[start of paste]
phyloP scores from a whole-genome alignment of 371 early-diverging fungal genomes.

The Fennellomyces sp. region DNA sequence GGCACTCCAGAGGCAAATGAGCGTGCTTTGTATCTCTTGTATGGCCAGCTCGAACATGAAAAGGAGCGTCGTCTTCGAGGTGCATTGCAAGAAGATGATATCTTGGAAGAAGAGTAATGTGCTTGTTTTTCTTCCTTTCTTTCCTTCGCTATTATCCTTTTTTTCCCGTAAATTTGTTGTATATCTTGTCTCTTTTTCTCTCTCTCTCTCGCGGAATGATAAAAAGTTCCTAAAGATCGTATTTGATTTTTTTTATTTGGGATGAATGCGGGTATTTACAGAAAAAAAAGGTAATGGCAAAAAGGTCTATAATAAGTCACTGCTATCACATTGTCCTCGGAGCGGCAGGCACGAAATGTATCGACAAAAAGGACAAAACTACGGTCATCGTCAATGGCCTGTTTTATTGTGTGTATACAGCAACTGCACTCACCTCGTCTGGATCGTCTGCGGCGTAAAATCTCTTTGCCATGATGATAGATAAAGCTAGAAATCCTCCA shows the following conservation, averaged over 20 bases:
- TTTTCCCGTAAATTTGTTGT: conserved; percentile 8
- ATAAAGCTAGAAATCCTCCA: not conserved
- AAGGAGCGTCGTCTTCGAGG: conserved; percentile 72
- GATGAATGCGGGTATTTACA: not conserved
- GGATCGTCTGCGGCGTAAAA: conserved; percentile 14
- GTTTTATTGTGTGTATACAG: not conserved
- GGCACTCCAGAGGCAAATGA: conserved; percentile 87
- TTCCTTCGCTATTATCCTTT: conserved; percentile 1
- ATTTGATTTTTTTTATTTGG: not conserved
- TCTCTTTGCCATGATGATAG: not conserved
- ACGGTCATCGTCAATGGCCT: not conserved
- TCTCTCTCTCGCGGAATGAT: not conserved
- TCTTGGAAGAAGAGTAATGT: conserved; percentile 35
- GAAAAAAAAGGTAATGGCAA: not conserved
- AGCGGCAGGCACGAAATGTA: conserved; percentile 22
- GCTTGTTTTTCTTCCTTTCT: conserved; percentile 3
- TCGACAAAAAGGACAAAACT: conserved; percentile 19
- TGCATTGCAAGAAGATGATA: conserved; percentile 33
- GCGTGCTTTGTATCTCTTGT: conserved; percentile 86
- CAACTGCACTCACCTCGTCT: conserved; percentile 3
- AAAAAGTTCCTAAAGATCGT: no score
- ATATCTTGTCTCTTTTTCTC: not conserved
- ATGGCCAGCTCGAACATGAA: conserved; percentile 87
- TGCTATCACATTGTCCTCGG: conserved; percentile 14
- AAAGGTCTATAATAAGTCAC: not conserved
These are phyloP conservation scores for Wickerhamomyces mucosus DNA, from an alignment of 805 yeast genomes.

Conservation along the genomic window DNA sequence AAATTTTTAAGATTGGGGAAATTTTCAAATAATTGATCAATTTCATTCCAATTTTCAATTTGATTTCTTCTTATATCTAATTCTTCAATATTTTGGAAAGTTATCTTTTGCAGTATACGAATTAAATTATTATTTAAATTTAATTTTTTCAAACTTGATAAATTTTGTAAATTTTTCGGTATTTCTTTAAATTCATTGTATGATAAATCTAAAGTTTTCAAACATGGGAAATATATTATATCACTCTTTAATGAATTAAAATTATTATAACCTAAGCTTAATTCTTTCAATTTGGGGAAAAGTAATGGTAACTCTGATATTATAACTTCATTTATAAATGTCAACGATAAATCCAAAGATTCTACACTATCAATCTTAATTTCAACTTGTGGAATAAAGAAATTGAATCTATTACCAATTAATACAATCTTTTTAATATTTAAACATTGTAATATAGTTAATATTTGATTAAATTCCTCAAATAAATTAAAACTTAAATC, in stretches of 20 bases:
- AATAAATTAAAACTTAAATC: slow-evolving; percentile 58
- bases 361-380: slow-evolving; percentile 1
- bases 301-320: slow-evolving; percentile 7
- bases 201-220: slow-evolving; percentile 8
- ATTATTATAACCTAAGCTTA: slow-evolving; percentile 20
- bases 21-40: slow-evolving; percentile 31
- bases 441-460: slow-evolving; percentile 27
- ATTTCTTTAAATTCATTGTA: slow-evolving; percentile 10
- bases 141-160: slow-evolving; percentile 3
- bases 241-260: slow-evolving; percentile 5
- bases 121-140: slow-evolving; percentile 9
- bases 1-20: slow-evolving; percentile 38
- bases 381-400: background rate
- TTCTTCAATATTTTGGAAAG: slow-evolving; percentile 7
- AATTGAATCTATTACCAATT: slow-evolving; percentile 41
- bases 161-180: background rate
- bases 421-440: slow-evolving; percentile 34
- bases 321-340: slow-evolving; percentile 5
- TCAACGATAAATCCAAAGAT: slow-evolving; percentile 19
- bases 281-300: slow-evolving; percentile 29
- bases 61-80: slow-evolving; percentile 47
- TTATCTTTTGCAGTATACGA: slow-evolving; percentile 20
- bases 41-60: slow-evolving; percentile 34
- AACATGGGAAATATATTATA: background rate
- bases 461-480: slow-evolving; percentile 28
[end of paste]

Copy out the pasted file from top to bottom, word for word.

phyloP scores from a whole-genome alignment of 371 early-diverging fungal genomes.

The Fennellomyces sp. region DNA sequence GGCACTCCAGAGGCAAATGAGCGTGCTTTGTATCTCTTGTATGGCCAGCTCGAACATGAAAAGGAGCGTCGTCTTCGAGGTGCATTGCAAGAAGATGATATCTTGGAAGAAGAGTAATGTGCTTGTTTTTCTTCCTTTCTTTCCTTCGCTATTATCCTTTTTTTCCCGTAAATTTGTTGTATATCTTGTCTCTTTTTCTCTCTCTCTCTCGCGGAATGATAAAAAGTTCCTAAAGATCGTATTTGATTTTTTTTATTTGGGATGAATGCGGGTATTTACAGAAAAAAAAGGTAATGGCAAAAAGGTCTATAATAAGTCACTGCTATCACATTGTCCTCGGAGCGGCAGGCACGAAATGTATCGACAAAAAGGACAAAACTACGGTCATCGTCAATGGCCTGTTTTATTGTGTGTATACAGCAACTGCACTCACCTCGTCTGGATCGTCTGCGGCGTAAAATCTCTTTGCCATGATGATAGATAAAGCTAGAAATCCTCCA shows the following conservation, averaged over 20 bases:
- TTTTCCCGTAAATTTGTTGT: conserved; percentile 8
- ATAAAGCTAGAAATCCTCCA: not conserved
- AAGGAGCGTCGTCTTCGAGG: conserved; percentile 72
- GATGAATGCGGGTATTTACA: not conserved
- GGATCGTCTGCGGCGTAAAA: conserved; percentile 14
- GTTTTATTGTGTGTATACAG: not conserved
- GGCACTCCAGAGGCAAATGA: conserved; percentile 87
- TTCCTTCGCTATTATCCTTT: conserved; percentile 1
- ATTTGATTTTTTTTATTTGG: not conserved
- TCTCTTTGCCATGATGATAG: not conserved
- ACGGTCATCGTCAATGGCCT: not conserved
- TCTCTCTCTCGCGGAATGAT: not conserved
- TCTTGGAAGAAGAGTAATGT: conserved; percentile 35
- GAAAAAAAAGGTAATGGCAA: not conserved
- AGCGGCAGGCACGAAATGTA: conserved; percentile 22
- GCTTGTTTTTCTTCCTTTCT: conserved; percentile 3
- TCGACAAAAAGGACAAAACT: conserved; percentile 19
- TGCATTGCAAGAAGATGATA: conserved; percentile 33
- GCGTGCTTTGTATCTCTTGT: conserved; percentile 86
- CAACTGCACTCACCTCGTCT: conserved; percentile 3
- AAAAAGTTCCTAAAGATCGT: no score
- ATATCTTGTCTCTTTTTCTC: not conserved
- ATGGCCAGCTCGAACATGAA: conserved; percentile 87
- TGCTATCACATTGTCCTCGG: conserved; percentile 14
- AAAGGTCTATAATAAGTCAC: not conserved
These are phyloP conservation scores for Wickerhamomyces mucosus DNA, from an alignment of 805 yeast genomes.

Conservation along the genomic window DNA sequence AAATTTTTAAGATTGGGGAAATTTTCAAATAATTGATCAATTTCATTCCAATTTTCAATTTGATTTCTTCTTATATCTAATTCTTCAATATTTTGGAAAGTTATCTTTTGCAGTATACGAATTAAATTATTATTTAAATTTAATTTTTTCAAACTTGATAAATTTTGTAAATTTTTCGGTATTTCTTTAAATTCATTGTATGATAAATCTAAAGTTTTCAAACATGGGAAATATATTATATCACTCTTTAATGAATTAAAATTATTATAACCTAAGCTTAATTCTTTCAATTTGGGGAAAAGTAATGGTAACTCTGATATTATAACTTCATTTATAAATGTCAACGATAAATCCAAAGATTCTACACTATCAATCTTAATTTCAACTTGTGGAATAAAGAAATTGAATCTATTACCAATTAATACAATCTTTTTAATATTTAAACATTGTAATATAGTTAATATTTGATTAAATTCCTCAAATAAATTAAAACTTAAATC, in stretches of 20 bases:
- AATAAATTAAAACTTAAATC: slow-evolving; percentile 58
- bases 361-380: slow-evolving; percentile 1
- bases 301-320: slow-evolving; percentile 7
- bases 201-220: slow-evolving; percentile 8
- ATTATTATAACCTAAGCTTA: slow-evolving; percentile 20
- bases 21-40: slow-evolving; percentile 31
- bases 441-460: slow-evolving; percentile 27
- ATTTCTTTAAATTCATTGTA: slow-evolving; percentile 10
- bases 141-160: slow-evolving; percentile 3
- bases 241-260: slow-evolving; percentile 5
- bases 121-140: slow-evolving; percentile 9
- bases 1-20: slow-evolving; percentile 38
- bases 381-400: background rate
- TTCTTCAATATTTTGGAAAG: slow-evolving; percentile 7
- AATTGAATCTATTACCAATT: slow-evolving; percentile 41
- bases 161-180: background rate
- bases 421-440: slow-evolving; percentile 34
- bases 321-340: slow-evolving; percentile 5
- TCAACGATAAATCCAAAGAT: slow-evolving; percentile 19
- bases 281-300: slow-evolving; percentile 29
- bases 61-80: slow-evolving; percentile 47
- TTATCTTTTGCAGTATACGA: slow-evolving; percentile 20
- bases 41-60: slow-evolving; percentile 34
- AACATGGGAAATATATTATA: background rate
- bases 461-480: slow-evolving; percentile 28